6. 6. (2009) feature said that if she could do the whole thing over again, she would have spent hermoney on trade school for hairdressing (which presumably she now cannot afford) because itwould have allowed her to do work that she enjoys and that pays well. Now that I have outlinedwhom underemployed workers are and how underemployment negatively influences their lives. Iwill discuss how we can use hermeneutic concepts and an interpretive paradigm along withrealistic vocational advice to address the problem of underemployment in American and helpworkers gain full employment. How Can We Assist Underemployed Workers to Begin Anew? In order to help underemployed workers imagine a new future, we must first help them tore-remember their past. Underemployed workers need to forgive themselves for whatever rolethey personally played in creating their current situation. For example, many underemployedcollege graduates regret their decision to enter college and accumulate debt in the first place(Stossel 2009). The hedge fund manager turned pizza delivery man likely regrets buying a largehouse and living an extravagant lifestyle before being laid off – if he hadn’t done that he wouldnot have needed to return to work so quickly in order to support his family (Vargas 2009).Underemployed workers also need to forgive their former employers, universities, society, andothers who helped to get them into their predicament. The point is not to forget that those things ever happened but to re-remember them in anew way, to extract whatever learning is possible from the experience and begin again. AsRicoeur (2004:504) said, paraphrasing Mark Augé from Les Formes de l’oubli, “To embrace thefuture, one must forget the past in a gesture of inauguration, beginning and rebeginning, as inrituals of initiation.” Underemployed workers need to absorb themselves in the blessings presentin the world around them until the work of memory and the work of mourning fades away to 6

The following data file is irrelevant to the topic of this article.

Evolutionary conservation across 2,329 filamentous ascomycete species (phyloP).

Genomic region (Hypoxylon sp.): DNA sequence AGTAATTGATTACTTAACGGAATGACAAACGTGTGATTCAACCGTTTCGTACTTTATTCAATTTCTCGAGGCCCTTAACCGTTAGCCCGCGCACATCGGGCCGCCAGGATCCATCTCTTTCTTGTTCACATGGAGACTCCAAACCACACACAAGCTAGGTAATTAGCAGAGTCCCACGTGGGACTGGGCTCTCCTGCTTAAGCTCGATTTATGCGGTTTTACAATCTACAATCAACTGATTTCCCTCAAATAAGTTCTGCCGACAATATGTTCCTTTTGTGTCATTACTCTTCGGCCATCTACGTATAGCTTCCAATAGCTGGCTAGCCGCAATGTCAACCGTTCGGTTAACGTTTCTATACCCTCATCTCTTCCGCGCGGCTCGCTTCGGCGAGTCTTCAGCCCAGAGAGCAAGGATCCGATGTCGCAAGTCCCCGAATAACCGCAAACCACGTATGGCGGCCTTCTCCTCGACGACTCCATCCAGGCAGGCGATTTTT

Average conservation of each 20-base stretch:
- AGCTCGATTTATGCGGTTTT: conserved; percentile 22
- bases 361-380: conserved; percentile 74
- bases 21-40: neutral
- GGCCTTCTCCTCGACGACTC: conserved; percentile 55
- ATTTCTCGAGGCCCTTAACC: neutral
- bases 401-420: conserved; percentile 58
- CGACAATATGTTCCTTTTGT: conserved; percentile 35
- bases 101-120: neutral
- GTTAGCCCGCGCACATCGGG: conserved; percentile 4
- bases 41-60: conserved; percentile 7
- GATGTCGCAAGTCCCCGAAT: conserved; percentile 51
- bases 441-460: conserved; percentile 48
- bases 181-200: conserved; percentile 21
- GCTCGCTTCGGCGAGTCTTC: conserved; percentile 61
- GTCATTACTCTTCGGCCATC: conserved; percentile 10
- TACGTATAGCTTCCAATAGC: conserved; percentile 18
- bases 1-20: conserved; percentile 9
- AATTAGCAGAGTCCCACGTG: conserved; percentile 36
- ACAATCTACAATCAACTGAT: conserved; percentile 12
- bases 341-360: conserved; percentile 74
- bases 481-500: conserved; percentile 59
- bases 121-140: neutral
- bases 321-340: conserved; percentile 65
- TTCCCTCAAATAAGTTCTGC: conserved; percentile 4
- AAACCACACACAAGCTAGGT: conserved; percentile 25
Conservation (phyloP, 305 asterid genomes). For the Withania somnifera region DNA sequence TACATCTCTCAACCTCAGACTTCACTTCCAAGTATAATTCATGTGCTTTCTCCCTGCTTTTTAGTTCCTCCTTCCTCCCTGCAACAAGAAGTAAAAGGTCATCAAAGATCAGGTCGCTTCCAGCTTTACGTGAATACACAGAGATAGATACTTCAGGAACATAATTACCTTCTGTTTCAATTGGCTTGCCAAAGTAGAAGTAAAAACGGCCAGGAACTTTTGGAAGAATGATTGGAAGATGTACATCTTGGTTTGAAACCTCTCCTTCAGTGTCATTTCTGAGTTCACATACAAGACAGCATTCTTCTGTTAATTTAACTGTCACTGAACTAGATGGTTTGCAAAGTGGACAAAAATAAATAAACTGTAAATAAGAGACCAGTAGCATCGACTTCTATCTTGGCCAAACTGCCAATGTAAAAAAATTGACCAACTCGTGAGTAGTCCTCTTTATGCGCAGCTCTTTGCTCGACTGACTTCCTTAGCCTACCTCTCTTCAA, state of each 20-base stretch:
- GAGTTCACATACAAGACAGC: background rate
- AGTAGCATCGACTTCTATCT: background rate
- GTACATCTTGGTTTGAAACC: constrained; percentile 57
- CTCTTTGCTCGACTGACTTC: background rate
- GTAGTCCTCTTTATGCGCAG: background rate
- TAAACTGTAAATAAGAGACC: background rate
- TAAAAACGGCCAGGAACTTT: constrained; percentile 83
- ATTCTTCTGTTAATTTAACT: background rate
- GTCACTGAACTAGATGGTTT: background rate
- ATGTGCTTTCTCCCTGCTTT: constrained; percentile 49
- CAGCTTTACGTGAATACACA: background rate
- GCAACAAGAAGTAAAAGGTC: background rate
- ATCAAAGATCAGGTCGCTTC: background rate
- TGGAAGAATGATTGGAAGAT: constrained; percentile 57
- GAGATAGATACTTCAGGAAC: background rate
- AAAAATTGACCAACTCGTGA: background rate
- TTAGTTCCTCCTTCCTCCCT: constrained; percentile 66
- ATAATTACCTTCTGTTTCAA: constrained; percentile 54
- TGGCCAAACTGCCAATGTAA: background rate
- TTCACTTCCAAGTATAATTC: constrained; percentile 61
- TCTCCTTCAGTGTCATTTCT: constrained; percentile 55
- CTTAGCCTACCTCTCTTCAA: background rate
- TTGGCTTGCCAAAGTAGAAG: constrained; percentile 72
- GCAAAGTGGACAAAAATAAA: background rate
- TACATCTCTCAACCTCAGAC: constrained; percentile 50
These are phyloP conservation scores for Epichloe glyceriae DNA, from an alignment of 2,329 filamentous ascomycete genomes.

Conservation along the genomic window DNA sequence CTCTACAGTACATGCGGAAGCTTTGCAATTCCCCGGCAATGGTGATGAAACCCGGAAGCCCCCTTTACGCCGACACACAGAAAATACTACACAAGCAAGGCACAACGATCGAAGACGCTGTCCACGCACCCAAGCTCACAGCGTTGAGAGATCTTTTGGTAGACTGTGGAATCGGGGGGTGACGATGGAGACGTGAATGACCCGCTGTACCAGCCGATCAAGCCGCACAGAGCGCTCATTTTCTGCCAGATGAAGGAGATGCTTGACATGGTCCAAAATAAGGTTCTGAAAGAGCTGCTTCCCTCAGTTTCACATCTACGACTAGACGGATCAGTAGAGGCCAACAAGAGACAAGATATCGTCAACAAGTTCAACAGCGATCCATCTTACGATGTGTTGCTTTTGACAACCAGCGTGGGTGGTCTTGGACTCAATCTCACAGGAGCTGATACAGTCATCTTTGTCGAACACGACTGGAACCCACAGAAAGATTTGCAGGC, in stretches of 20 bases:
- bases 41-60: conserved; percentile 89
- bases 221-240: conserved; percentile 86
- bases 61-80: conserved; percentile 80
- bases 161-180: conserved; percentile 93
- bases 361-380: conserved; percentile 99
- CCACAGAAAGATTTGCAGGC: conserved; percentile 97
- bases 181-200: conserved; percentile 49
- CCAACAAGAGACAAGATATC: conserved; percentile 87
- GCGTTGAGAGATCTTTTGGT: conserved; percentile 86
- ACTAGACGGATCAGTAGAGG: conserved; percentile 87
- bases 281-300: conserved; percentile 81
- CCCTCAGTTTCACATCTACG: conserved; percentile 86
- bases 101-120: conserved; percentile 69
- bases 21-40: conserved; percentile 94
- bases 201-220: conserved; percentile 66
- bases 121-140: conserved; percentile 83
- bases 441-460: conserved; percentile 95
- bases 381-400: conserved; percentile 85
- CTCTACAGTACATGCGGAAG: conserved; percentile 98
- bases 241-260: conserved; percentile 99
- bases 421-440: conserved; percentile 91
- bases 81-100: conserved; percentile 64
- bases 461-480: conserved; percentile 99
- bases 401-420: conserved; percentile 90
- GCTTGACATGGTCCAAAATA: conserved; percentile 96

7. 7. become effortless. As Ricoeur (2004:505) puts it, “What ‘godly diversion’ as Kierkegaard callsforgetting the worry to distinguish it from ordinary distractions, would be capable of bringingman to consider: how glorious it is to be a human being?...Carefree memory on the horizon ofconcerned memory, the soul common to memory that forgets and does not forget.” In order tohelp workers re-remember the past and imagine a new future, hermeneutics offers us severaltools. The Power of Narrative By encouraging underemployed workers to tell their stories, we can assist them to re-remember and reformulate their lives. As Herda (1997:37) describes, “Stories allow us tomediate the past and the future to the present, to bring into one plot many inconsistencies in ourlives.” Durrance (in Herda 1997:37) adds, “Stories help people bring the best of themselves totheir jobs.” By inviting workers to share their stories with us, we help them to emplot the sadstate of events that have experienced and self-author their life story in a new way. Viewing theirlives in a narrative form helps workers to reflect on what they have brought with them from thepast (Mimesis1) and what they would like for their future (Mimesis3). As Herda (1999:77) putsit, “We reflect and distance ourselves from our prejudices and pre-understandings. Although webelong to history, we also can distance ourselves from it when it is in narrative form.” This concept of narrative and mimesis was somewhat evident in Stossel’s (2009)documentary as he invited the recent graduates that he featured to share their narratives with him.As mentioned previously, one of the girls in the story reflected on her decision to enter collegeand discussed her newfound understanding that entering trade school for hairdressing wouldprovide her with more marketable skills. By inviting an underemployed worker to share theirstory with us, we provide an opening for positive change. Herda (1999:72) advocates highlights 7